[Middle English works].

Metham, John, active 1448 [Browse]
Uniform title
Manuscript, Book
  • Middle English (1100-1500)
  • English
[Norfolk, England] ; [between 1448 and 1470?].
87 leaves : parchment, illustrations ; 240 x 165 mm


Former owner
Getty AAT genre
Summary note
Contains the poem Amoryus and Cleopes and several medieval scientific/philosophical treatises, all written by the Norfolk-based writer John Metham.
  • Ms. composite codex.
  • Title from printed catalog.
  • Script: Anglicana formata of varying quality, verging at times on Secretary.
  • Origin: Produced in East Anglia, starting in 1448 and possibly until 1470.
Binding note
Bound in England in the 15th and 18th century: the cushioned wooden boards are probably original, along with the parchment pastedowns which are now covered by an embroidered armorial brown velvet cover with red maroon silk flaps, dating no earlier than the 17th century. The textblock is sewn on 5 split thongs, the cover was made for (or by) a Lloyd family member in the 18th century, as suggested by the embroidered arms (lozenge sable, three horse heads erased argent). The back cover has an embroidered crest (horse head erased on a wreath, argent and gules). A maroon silk bookmarker is attached to the cover's simulated endbands.
Language note
In Middle English.
  • Treatise on palmistry
  • Amoryus and Cleopes
  • Physiognomy
  • Christmas day
  • Days of the moon
  • Christmas day.
The first owners of the manuscript were Sir Miles Stapleton (1408-1466), of Ingham, Norfolk, and his first wife, Katherine de la Pole (1416-1488), the patrons for whom the author John Metham composed Amoryus and Cleopes. Pen trials dating from the 16th century include the names Wentworth, James Euerarde (fol. i recto), Ezekiel Ampleforde (fol. 86v), Henry Anslone (or Anslowe), Ashenden, Henry Northumberlande, and Johannes Indogines(?), John hylle (fol. 87v); and a late 15th- or early 16th-century pen trial on fol. 73v, “Most good and most excelent good lord therlle [i.e., the earl] of Southampton.” According to current research by Robert Williams, the manuscript probably came into the possession of the Lloyd family of Worcestershire in approximately 1730-1750, when the embroidered cover was added with the Lloyd arms (see Binding). The British collector Lieutenant Colonel Robert Hamilton Lloyd Anstruther (1841-1914), of Hintlesham Hall, Ipswich, Norfolk, sold the manuscript to the London antiquarian bookseller Bernard Quaritch. Robert Garrett (1875-1961), of Baltimore, Maryland, Class of 1897, purchased the manuscript from Quaritch on 24 September 1903 and donated it to Princeton University Library in 1942.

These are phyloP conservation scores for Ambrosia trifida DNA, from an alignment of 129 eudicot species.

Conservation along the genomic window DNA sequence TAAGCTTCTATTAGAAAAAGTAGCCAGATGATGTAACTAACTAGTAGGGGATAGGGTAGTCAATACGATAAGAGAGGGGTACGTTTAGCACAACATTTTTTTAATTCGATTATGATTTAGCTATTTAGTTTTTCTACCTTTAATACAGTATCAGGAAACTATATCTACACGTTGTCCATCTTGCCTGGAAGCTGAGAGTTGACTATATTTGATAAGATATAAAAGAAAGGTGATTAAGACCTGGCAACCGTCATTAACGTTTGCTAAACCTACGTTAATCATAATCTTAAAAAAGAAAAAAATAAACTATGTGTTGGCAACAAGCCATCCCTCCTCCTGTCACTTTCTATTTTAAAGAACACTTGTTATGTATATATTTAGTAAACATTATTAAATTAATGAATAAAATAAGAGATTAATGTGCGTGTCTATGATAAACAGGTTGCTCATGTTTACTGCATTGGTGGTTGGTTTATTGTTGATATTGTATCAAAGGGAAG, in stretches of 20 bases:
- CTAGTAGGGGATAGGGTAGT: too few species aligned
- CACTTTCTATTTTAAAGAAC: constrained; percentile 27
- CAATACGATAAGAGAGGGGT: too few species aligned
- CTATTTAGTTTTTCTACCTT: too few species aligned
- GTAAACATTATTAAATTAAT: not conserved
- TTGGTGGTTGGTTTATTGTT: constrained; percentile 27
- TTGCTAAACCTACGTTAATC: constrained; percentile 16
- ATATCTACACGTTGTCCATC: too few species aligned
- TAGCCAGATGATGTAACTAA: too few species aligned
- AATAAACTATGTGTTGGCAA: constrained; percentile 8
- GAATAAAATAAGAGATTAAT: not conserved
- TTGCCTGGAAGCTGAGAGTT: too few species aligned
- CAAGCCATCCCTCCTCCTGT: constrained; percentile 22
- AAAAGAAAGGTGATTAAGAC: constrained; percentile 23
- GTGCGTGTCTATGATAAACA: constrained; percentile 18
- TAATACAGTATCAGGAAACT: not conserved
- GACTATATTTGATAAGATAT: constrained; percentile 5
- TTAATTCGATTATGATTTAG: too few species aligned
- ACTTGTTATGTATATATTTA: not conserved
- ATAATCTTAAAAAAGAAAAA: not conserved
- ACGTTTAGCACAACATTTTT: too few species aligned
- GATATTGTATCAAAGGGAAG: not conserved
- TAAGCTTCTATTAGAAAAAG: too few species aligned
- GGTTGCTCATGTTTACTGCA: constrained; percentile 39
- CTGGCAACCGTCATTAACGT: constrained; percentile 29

Source acquisition
Gift; of Robert Garrett, Princeton Class of 1897, 1942.
  • Medieval & Renaissance manuscripts in the Princeton University Library, pages 324-328
  • Ricci, S. de. Census of medieval and Renaissance manuscripts in the United States and Canada, volume 1, page 893
Cite as
Garrett MS. 141, Manuscripts Division, Department of Rare Books and Special Collections, Princeton University Library.
Other format(s)
Also available in an electronic version.
Robert Garrett Collection
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